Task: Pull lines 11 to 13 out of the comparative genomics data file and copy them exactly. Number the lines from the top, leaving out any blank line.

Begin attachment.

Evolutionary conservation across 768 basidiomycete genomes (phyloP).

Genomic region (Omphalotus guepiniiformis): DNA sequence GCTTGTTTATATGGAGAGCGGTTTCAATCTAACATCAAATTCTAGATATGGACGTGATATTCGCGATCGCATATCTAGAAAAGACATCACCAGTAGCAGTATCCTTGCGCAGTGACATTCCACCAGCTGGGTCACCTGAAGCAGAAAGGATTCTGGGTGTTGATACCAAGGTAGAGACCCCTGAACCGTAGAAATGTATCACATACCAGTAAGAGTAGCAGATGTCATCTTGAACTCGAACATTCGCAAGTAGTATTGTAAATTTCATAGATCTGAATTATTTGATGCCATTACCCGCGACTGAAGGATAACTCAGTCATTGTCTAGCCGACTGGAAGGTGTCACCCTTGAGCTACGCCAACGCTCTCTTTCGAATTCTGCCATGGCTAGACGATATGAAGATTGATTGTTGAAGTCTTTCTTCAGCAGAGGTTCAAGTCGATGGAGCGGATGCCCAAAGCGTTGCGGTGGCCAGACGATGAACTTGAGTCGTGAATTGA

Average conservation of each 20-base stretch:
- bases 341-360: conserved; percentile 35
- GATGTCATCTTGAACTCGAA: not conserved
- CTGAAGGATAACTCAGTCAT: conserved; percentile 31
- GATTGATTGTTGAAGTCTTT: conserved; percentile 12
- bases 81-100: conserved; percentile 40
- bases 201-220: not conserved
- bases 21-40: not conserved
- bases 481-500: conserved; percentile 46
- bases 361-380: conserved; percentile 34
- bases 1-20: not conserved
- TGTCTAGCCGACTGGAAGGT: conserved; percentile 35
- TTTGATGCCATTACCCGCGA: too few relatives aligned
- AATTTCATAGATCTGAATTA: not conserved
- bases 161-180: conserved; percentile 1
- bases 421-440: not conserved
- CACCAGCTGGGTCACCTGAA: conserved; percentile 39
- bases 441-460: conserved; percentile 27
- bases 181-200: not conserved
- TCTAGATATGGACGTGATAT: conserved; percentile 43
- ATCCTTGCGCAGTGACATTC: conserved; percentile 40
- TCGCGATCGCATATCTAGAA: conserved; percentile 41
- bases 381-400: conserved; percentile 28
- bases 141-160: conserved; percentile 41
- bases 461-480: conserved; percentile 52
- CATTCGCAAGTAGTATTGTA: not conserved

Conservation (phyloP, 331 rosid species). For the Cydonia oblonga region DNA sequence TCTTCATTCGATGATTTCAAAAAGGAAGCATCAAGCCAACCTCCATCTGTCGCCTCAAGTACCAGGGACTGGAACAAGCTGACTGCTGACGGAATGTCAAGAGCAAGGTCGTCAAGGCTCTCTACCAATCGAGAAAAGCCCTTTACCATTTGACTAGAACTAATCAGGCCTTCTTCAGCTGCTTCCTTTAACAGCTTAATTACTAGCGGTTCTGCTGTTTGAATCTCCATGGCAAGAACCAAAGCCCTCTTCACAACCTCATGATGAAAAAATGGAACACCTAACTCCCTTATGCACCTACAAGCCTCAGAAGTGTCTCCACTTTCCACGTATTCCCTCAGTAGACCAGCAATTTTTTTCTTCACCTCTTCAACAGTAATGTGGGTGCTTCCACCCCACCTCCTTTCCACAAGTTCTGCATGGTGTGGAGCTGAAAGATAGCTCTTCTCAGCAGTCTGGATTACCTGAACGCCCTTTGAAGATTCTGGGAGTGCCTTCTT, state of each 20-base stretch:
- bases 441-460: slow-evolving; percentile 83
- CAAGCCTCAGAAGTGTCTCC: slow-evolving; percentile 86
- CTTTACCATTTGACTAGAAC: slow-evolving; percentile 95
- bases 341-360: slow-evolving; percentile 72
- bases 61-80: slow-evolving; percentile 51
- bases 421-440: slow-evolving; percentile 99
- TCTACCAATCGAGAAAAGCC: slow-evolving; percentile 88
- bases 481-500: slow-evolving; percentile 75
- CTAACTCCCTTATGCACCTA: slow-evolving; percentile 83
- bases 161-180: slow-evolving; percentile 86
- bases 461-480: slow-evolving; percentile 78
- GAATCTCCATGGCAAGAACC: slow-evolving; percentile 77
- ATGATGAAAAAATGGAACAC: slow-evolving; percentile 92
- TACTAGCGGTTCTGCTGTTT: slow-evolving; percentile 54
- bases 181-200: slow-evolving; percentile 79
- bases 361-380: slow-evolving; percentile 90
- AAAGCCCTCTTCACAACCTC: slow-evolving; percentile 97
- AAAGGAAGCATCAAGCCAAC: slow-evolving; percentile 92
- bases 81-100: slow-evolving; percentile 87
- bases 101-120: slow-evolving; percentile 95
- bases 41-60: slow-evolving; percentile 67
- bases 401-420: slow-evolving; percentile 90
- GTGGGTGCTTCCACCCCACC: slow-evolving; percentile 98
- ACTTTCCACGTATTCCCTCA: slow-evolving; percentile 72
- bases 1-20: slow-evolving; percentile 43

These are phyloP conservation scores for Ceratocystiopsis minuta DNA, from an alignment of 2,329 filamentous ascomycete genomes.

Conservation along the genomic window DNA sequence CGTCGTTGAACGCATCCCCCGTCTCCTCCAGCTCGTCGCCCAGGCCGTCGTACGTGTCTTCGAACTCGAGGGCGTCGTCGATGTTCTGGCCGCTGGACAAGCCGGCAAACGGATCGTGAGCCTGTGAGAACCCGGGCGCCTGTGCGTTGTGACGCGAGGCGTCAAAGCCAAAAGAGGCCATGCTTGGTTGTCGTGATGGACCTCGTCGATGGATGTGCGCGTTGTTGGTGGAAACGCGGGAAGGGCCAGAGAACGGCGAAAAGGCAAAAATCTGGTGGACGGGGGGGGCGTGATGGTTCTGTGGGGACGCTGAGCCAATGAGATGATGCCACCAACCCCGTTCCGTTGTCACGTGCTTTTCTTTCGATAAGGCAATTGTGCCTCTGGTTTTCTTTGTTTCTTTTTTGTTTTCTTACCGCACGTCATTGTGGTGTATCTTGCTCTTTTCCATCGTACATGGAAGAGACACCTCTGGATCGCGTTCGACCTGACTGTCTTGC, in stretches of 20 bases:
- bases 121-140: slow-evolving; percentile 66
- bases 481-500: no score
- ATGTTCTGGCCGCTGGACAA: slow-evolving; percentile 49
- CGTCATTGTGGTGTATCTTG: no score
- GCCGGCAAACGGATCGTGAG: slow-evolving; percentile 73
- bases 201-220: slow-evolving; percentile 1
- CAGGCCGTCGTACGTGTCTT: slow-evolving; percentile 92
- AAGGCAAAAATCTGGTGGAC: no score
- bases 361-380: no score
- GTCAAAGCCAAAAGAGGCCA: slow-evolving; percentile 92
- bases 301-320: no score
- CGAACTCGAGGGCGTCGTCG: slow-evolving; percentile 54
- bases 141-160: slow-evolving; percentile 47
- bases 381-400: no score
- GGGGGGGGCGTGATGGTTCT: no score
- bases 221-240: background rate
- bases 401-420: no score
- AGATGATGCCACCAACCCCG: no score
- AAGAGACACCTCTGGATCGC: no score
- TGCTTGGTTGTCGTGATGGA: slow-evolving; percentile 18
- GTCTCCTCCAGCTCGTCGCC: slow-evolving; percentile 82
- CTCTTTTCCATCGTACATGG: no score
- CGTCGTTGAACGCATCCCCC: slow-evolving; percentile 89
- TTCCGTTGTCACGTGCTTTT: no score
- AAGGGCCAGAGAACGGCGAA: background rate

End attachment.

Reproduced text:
- bases 481-500: conserved; percentile 46
- bases 361-380: conserved; percentile 34
- bases 1-20: not conserved